One of the most unusual crowd-funding projects out there is what is being billed as “the smallest high-end PC in the world.” The device is called Silent Power and its most notable feature is a slab of copper foam that’s on top of the computer. All the hottest elements of the computer are placed next to the foam slab, which sucks up and dissipates heat without need of air or liquid cooling systems. The Silent Power’s manufacturer claims that the computer never heats up above 50 degrees centigrade, or 122 degrees Fahrenheit. Dimensions of the device are 15 x 13 x 7 centimeters. More →
As it happens, Samsung issued a warning about its upcoming quarterly earnings literally hours before Walmart’s decision to discount the iPhone 5c to $29, apparently permanently. Oddly enough, smartphone chip titan Qualcomm’s share price has started lagging NASDAQ since early June even as overall tech investment sentiment remains giddy. Isolated events? Or omens of high-end gadget sales slowing down? Unfortunately, it’s probably the latter. More →
The strong early sales performances of the Xbox One and PS4 consoles have caused some jubilation. The PS4 is clearly leading the Xbox One in sales volume at this point, but both consoles can be claimed to have beaten expectations at least marginally. One sign of this strength can be found in the share prices of Electronic Arts and Activision, which have jumped giddily since the new consoles hit stores.
One of the most unanticipated developments surrounding mobile phones is the fact that people don’t really want to use them to talk to each other. They want to use them to send messages. This phenomenon was so counterintuitive that it has now disrupted the entire tech industry twice — first in 1994 and later in 2012. It was messaging that turned Nokia into king of the mobile phone market in 1990s and then WhatsApp into one of the most successful startups in the history as Facebook was forced to pay $19 billion for a tiny company that was just five years old.
The astonishing popularity of text-messaging on phones has now blindsided two generations of tech leaders. It goes to show how difficult reading consumer behavior can be for even the most accomplished companies. More →
You may not have heard of them before, but I can tell you that Aerogels are cool. They are ultra-porous materials that are whipped up from silica gel or even aluminum oxide and may weigh just 15% more than air. Because they consist of so many microscopic air pockets, they are incredibly effective insulators. More →
It’s no surprise that the $200 Amazon Fire Phone is now the No. 1 on-contract phone at Amazon.com, outselling all Samsung models one month before its official launch. But it’s a bit of a shocker that the $300 Fire Phone model with 64GB of memory is the No. 2 phone. American consumers have started showing signs of becoming increasingly unwilling to pay more than $200 for even the latest smartphones, but loyal Amazon customers may be so attracted to the brand that they are willing to pay up for the pricier version of its flagship phone. More →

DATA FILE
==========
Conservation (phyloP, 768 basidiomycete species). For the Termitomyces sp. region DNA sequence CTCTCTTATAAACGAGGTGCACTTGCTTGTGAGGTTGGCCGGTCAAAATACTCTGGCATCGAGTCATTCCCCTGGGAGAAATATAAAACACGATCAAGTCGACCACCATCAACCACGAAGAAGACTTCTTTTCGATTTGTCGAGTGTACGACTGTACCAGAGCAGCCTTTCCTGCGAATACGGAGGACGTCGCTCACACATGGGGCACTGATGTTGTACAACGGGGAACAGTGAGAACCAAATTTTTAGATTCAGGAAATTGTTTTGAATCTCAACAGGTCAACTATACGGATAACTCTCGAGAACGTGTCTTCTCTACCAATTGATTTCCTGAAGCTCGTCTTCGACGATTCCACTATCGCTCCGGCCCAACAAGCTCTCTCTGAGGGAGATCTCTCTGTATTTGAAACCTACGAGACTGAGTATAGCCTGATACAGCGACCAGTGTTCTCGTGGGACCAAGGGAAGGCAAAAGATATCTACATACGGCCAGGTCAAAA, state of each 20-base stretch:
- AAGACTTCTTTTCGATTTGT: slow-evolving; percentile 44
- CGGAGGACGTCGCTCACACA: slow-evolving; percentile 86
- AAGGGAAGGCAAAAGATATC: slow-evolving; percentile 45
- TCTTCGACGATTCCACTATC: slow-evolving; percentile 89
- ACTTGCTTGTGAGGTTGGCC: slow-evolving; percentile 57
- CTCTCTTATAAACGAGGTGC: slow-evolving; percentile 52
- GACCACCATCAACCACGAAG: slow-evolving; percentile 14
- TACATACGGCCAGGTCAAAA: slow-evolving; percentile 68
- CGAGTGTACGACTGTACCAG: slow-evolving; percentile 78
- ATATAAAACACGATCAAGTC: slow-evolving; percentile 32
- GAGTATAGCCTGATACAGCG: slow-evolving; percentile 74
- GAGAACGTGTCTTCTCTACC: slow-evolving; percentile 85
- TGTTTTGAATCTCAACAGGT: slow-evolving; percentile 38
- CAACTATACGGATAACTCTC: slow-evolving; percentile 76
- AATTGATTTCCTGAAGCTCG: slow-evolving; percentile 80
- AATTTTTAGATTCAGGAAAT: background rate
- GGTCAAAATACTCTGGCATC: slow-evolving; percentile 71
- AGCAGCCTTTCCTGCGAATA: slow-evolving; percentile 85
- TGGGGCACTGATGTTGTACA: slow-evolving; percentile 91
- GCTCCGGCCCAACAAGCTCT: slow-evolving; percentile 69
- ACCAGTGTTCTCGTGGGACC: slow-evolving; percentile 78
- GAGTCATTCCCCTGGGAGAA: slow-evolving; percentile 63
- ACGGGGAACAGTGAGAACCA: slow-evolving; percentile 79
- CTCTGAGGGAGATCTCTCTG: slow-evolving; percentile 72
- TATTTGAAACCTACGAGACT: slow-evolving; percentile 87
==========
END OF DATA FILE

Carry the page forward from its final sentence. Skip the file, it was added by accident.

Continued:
I was at this grim Helsinki airport hotel two days ago and decided to watch an old horror flick on my laptop since Finnish television stations were running wolverine documentaries and cooking shows. I ended up renting Don’t Look Now for $2.99 on Amazon to figure out whether it really was an overrated piece of pseudo-art or a horror masterpiece. I’m still not sure either way, but the movie was interesting enough. More →
The strategy of launching wave upon wave of new, original content has worked like a charm for Netflix. As the second season of Orange is the New Black has received an avalanche of media coverage, Netflix’s share price has zoomed up by 20% over the past month. The company is now prepping launches in France and Germany after it clobbered HBO in Sweden by a roughly 10-to-1 ratio in new subscriber additions. And now Netflix is preparing to unleash a new wave of content that includes some of its most surprising shows yet. More →
BlackBerry shocked Wall Street on Thursday by delivering a much narrower loss than expected. The company is now growing its cash pile even though it is shipping fewer than 2 million phones per quarter. This stabilization is a feat in itself, but where is future sales growth going to come from? Messaging app system BBM is the best bet. It now has close to 100 million active users — but some decidedly worrisome trends have emerged in recent months. More →
On Tuesday morning in Melbourne, Australia, HealthKit co-founder Alison Hardacre turned on her iPhone at 4:00 a.m. Like many entrepreneurs, she woke up thinking about her business and checked her email. To her astonishment, her email box was filling with excited questions. Had she cut a secret deal with Apple? Had Apple acquired her company?
Alison was gobsmacked.
She had founded HealthKit in early 2012 and registered HealthKit.com in the spring that same year. The site was the No. 1 search result for anyone who did a Google search for “healthkit.” How was it possible that Apple had just launched a very similar iOS 8 feature and taken her name? More →
There is now organized resistance against the modern smartphone. And it appears to be quite lucrative.
A website called Vintage Mobile offers a wide array of defiantly dumb phones from the era when Nokia, Motorola and Ericsson ruled the global handset market and there was a wide range of different designs and form factors.
Refurbished models on Vintage Mobile sell typically for between $100 and 200, but there are some gems that command four figures. Among European connoisseurs of the art of mobile handset, the Nokia 8800 Arte Carbon has achieved legendary status — and the price of a refurbished model in 2014 is nearly $1,400. More →